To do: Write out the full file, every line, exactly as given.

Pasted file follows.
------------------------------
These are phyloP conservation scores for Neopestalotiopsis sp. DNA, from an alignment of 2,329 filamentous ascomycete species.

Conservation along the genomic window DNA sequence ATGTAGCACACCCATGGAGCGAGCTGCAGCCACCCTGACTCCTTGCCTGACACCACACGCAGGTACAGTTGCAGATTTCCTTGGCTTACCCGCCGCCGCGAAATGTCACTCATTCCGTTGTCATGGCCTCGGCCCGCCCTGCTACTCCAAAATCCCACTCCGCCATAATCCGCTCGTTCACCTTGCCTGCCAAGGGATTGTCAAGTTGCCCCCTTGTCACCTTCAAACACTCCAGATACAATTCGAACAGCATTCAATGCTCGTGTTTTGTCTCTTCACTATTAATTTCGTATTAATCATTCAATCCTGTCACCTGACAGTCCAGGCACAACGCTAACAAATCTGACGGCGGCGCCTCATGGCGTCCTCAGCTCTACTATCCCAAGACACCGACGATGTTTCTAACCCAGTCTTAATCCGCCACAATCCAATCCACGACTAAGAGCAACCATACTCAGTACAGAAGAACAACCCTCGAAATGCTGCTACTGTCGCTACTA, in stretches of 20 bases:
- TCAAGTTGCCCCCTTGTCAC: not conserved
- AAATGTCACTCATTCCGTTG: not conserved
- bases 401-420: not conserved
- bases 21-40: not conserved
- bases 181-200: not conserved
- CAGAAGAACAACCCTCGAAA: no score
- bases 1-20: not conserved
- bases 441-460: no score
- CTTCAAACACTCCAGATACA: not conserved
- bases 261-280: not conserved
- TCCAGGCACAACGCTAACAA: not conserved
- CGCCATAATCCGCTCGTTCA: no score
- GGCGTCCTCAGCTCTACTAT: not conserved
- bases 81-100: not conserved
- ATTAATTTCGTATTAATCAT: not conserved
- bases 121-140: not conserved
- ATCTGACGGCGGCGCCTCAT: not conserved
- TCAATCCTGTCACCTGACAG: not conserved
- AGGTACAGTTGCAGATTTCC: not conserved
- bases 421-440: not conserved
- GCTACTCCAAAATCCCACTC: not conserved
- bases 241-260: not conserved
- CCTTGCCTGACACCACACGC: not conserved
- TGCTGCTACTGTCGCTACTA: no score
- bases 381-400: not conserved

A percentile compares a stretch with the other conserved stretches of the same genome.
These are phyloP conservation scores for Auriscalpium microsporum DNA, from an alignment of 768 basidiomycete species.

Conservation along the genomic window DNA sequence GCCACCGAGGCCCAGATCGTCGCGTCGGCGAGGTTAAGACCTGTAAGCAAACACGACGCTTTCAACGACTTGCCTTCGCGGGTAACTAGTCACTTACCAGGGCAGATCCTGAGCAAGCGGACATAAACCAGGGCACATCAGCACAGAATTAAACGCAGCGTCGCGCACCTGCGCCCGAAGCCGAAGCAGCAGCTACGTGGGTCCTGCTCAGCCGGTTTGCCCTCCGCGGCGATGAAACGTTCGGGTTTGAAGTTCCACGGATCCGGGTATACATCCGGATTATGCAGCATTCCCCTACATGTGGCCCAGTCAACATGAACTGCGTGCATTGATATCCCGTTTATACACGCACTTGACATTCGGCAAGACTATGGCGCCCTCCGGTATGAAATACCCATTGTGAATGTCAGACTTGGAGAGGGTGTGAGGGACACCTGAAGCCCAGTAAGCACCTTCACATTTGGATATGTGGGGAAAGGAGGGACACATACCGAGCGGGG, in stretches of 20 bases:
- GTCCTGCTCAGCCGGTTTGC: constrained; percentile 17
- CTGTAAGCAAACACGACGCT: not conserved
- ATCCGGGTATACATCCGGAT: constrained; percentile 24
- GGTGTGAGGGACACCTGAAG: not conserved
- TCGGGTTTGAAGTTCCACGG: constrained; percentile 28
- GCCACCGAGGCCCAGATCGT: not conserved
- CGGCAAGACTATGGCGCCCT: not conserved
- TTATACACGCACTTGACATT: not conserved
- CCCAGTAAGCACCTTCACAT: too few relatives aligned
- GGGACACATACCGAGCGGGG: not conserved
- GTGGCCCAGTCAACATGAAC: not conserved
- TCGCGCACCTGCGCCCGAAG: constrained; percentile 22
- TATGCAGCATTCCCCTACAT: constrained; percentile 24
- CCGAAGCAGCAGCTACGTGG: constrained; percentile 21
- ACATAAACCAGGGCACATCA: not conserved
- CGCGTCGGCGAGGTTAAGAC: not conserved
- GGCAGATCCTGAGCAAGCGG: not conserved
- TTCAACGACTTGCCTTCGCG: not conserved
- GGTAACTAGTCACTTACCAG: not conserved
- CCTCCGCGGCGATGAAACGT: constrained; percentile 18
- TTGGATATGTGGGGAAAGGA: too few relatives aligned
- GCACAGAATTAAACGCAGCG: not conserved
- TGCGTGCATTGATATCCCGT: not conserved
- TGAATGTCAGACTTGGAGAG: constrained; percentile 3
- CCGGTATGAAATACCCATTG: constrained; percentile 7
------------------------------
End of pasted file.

These are phyloP conservation scores for Neopestalotiopsis sp. DNA, from an alignment of 2,329 filamentous ascomycete species.

Conservation along the genomic window DNA sequence ATGTAGCACACCCATGGAGCGAGCTGCAGCCACCCTGACTCCTTGCCTGACACCACACGCAGGTACAGTTGCAGATTTCCTTGGCTTACCCGCCGCCGCGAAATGTCACTCATTCCGTTGTCATGGCCTCGGCCCGCCCTGCTACTCCAAAATCCCACTCCGCCATAATCCGCTCGTTCACCTTGCCTGCCAAGGGATTGTCAAGTTGCCCCCTTGTCACCTTCAAACACTCCAGATACAATTCGAACAGCATTCAATGCTCGTGTTTTGTCTCTTCACTATTAATTTCGTATTAATCATTCAATCCTGTCACCTGACAGTCCAGGCACAACGCTAACAAATCTGACGGCGGCGCCTCATGGCGTCCTCAGCTCTACTATCCCAAGACACCGACGATGTTTCTAACCCAGTCTTAATCCGCCACAATCCAATCCACGACTAAGAGCAACCATACTCAGTACAGAAGAACAACCCTCGAAATGCTGCTACTGTCGCTACTA, in stretches of 20 bases:
- TCAAGTTGCCCCCTTGTCAC: not conserved
- AAATGTCACTCATTCCGTTG: not conserved
- bases 401-420: not conserved
- bases 21-40: not conserved
- bases 181-200: not conserved
- CAGAAGAACAACCCTCGAAA: no score
- bases 1-20: not conserved
- bases 441-460: no score
- CTTCAAACACTCCAGATACA: not conserved
- bases 261-280: not conserved
- TCCAGGCACAACGCTAACAA: not conserved
- CGCCATAATCCGCTCGTTCA: no score
- GGCGTCCTCAGCTCTACTAT: not conserved
- bases 81-100: not conserved
- ATTAATTTCGTATTAATCAT: not conserved
- bases 121-140: not conserved
- ATCTGACGGCGGCGCCTCAT: not conserved
- TCAATCCTGTCACCTGACAG: not conserved
- AGGTACAGTTGCAGATTTCC: not conserved
- bases 421-440: not conserved
- GCTACTCCAAAATCCCACTC: not conserved
- bases 241-260: not conserved
- CCTTGCCTGACACCACACGC: not conserved
- TGCTGCTACTGTCGCTACTA: no score
- bases 381-400: not conserved

A percentile compares a stretch with the other conserved stretches of the same genome.
These are phyloP conservation scores for Auriscalpium microsporum DNA, from an alignment of 768 basidiomycete species.

Conservation along the genomic window DNA sequence GCCACCGAGGCCCAGATCGTCGCGTCGGCGAGGTTAAGACCTGTAAGCAAACACGACGCTTTCAACGACTTGCCTTCGCGGGTAACTAGTCACTTACCAGGGCAGATCCTGAGCAAGCGGACATAAACCAGGGCACATCAGCACAGAATTAAACGCAGCGTCGCGCACCTGCGCCCGAAGCCGAAGCAGCAGCTACGTGGGTCCTGCTCAGCCGGTTTGCCCTCCGCGGCGATGAAACGTTCGGGTTTGAAGTTCCACGGATCCGGGTATACATCCGGATTATGCAGCATTCCCCTACATGTGGCCCAGTCAACATGAACTGCGTGCATTGATATCCCGTTTATACACGCACTTGACATTCGGCAAGACTATGGCGCCCTCCGGTATGAAATACCCATTGTGAATGTCAGACTTGGAGAGGGTGTGAGGGACACCTGAAGCCCAGTAAGCACCTTCACATTTGGATATGTGGGGAAAGGAGGGACACATACCGAGCGGGG, in stretches of 20 bases:
- GTCCTGCTCAGCCGGTTTGC: constrained; percentile 17
- CTGTAAGCAAACACGACGCT: not conserved
- ATCCGGGTATACATCCGGAT: constrained; percentile 24
- GGTGTGAGGGACACCTGAAG: not conserved
- TCGGGTTTGAAGTTCCACGG: constrained; percentile 28
- GCCACCGAGGCCCAGATCGT: not conserved
- CGGCAAGACTATGGCGCCCT: not conserved
- TTATACACGCACTTGACATT: not conserved
- CCCAGTAAGCACCTTCACAT: too few relatives aligned
- GGGACACATACCGAGCGGGG: not conserved
- GTGGCCCAGTCAACATGAAC: not conserved
- TCGCGCACCTGCGCCCGAAG: constrained; percentile 22
- TATGCAGCATTCCCCTACAT: constrained; percentile 24
- CCGAAGCAGCAGCTACGTGG: constrained; percentile 21
- ACATAAACCAGGGCACATCA: not conserved
- CGCGTCGGCGAGGTTAAGAC: not conserved
- GGCAGATCCTGAGCAAGCGG: not conserved
- TTCAACGACTTGCCTTCGCG: not conserved
- GGTAACTAGTCACTTACCAG: not conserved
- CCTCCGCGGCGATGAAACGT: constrained; percentile 18
- TTGGATATGTGGGGAAAGGA: too few relatives aligned
- GCACAGAATTAAACGCAGCG: not conserved
- TGCGTGCATTGATATCCCGT: not conserved
- TGAATGTCAGACTTGGAGAG: constrained; percentile 3
- CCGGTATGAAATACCCATTG: constrained; percentile 7